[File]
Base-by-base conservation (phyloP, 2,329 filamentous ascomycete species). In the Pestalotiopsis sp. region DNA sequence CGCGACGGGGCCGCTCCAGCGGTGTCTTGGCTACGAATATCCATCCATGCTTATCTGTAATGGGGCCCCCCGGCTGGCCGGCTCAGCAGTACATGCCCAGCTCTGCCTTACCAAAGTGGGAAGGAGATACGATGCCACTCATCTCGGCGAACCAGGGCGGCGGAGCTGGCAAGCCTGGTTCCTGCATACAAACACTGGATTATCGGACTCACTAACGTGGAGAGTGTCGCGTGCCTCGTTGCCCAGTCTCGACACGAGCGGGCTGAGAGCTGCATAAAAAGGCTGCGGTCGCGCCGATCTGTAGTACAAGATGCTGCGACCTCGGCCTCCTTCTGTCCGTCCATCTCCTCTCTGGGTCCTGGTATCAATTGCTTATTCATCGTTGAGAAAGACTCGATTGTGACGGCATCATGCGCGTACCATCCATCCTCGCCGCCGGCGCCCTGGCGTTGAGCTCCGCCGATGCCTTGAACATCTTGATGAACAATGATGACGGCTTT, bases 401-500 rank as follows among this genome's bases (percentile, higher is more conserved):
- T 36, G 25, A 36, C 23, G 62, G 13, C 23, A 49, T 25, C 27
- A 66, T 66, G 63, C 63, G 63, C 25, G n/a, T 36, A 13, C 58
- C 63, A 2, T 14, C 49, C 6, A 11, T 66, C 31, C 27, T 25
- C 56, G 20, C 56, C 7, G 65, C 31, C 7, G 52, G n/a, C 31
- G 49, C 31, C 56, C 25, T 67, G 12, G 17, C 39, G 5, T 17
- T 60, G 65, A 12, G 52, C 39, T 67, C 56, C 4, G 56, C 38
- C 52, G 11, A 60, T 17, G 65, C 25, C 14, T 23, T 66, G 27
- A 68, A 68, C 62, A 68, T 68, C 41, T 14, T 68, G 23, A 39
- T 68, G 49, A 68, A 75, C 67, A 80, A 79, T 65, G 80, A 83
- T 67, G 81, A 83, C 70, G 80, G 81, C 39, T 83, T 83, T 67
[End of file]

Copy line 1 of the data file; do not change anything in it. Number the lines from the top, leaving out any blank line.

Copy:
Base-by-base conservation (phyloP, 2,329 filamentous ascomycete species). In the Pestalotiopsis sp. region DNA sequence CGCGACGGGGCCGCTCCAGCGGTGTCTTGGCTACGAATATCCATCCATGCTTATCTGTAATGGGGCCCCCCGGCTGGCCGGCTCAGCAGTACATGCCCAGCTCTGCCTTACCAAAGTGGGAAGGAGATACGATGCCACTCATCTCGGCGAACCAGGGCGGCGGAGCTGGCAAGCCTGGTTCCTGCATACAAACACTGGATTATCGGACTCACTAACGTGGAGAGTGTCGCGTGCCTCGTTGCCCAGTCTCGACACGAGCGGGCTGAGAGCTGCATAAAAAGGCTGCGGTCGCGCCGATCTGTAGTACAAGATGCTGCGACCTCGGCCTCCTTCTGTCCGTCCATCTCCTCTCTGGGTCCTGGTATCAATTGCTTATTCATCGTTGAGAAAGACTCGATTGTGACGGCATCATGCGCGTACCATCCATCCTCGCCGCCGGCGCCCTGGCGTTGAGCTCCGCCGATGCCTTGAACATCTTGATGAACAATGATGACGGCTTT, bases 401-500 rank as follows among this genome's bases (percentile, higher is more conserved):